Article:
The CSIRO wants to demolish two heritage-listed buildings once used to study the dreaded Australian blowfly, saying they are derelict and a risk to public safety.
The open-air insectaries, believed to be more than 80 years old, were among the first purpose-built facilities at the CSIRO's Black Mountain headquarters, and used for research into issues such as sheep blowfly work and the biological control of weeds.
The buildings, known as the Blowfly Insectary No.1 and Blowfly Insectary No. 2, have both been registered on the Commonwealth Heritage List since 2004.
A 1997 heritage report said Blowfly Insectary No.2 was ''the first purpose-built veterinary entomology laboratory in Australia and perhaps the world''.
''The scientific work has been of considerable importance,'' the report read.
However, the CSIRO says the buildings, which date from about 1930, are now derelict, unusable and unsafe.
They had ''deteriorated due to lack of use, age and climatic conditions''.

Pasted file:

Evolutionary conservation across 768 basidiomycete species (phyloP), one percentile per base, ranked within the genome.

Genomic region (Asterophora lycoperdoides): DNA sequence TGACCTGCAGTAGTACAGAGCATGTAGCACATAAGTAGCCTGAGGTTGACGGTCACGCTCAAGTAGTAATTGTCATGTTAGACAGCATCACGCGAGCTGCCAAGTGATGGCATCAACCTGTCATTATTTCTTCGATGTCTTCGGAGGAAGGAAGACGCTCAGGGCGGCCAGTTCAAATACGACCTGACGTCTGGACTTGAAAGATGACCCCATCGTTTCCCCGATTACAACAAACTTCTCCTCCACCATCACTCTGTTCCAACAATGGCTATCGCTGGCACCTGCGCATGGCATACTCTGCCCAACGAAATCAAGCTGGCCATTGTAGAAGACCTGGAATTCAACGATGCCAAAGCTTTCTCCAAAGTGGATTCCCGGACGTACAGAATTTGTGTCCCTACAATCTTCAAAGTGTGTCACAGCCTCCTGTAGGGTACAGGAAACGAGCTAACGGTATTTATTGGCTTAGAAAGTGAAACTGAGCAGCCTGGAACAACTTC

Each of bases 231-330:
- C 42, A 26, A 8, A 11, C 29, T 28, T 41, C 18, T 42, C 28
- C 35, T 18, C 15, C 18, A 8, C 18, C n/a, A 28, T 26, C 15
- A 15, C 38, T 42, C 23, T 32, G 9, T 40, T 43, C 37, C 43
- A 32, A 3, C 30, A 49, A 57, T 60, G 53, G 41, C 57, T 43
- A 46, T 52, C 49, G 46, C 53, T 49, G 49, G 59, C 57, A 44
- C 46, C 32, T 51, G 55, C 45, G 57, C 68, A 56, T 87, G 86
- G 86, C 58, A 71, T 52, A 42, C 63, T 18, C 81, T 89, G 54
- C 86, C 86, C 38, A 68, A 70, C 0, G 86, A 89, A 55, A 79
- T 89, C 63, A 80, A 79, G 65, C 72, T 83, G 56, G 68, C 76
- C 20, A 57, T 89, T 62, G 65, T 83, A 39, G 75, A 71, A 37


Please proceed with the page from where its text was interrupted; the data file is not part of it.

A report by conservation architect Peter Freeman in May recommended the site and buildings be ''thoroughly documented'' before the facilities were demolished, subject to a number of provisos.
The report suggested as part of the process that the buildings be subject to an oral history, which could be managed by the National Library of Australia.
The Freeman report said the insectaries, on Silo Road, were gable-roofed glasshouses with fine mesh screens. No.2 was ''nicknamed the Bull Ring because of the animal pen inside the building''.
The 1997 report, which commended the buildings for Commonwealth heritage protection said they were ''also associated with the early phase of the development of what has become the CSIRO''. The CSIRO has applied to the Commonwealth for permission to remove the insectaries and as part of the process has to seek comment on its plans for the public.
The consultation period runs until October 3. Documents on which to comment are at the CSIRO Corporate Centre in Campbell, Civic Library and National Capital Authority in Parkes, and at www.csiro.au/heritage /BlackMtnACT.
A spokesman for the CSIRO said there were no plans at the moment for new uses for the land should the buildings be removed.
''It is more an health and safety issue about removing the buildings,'' he said.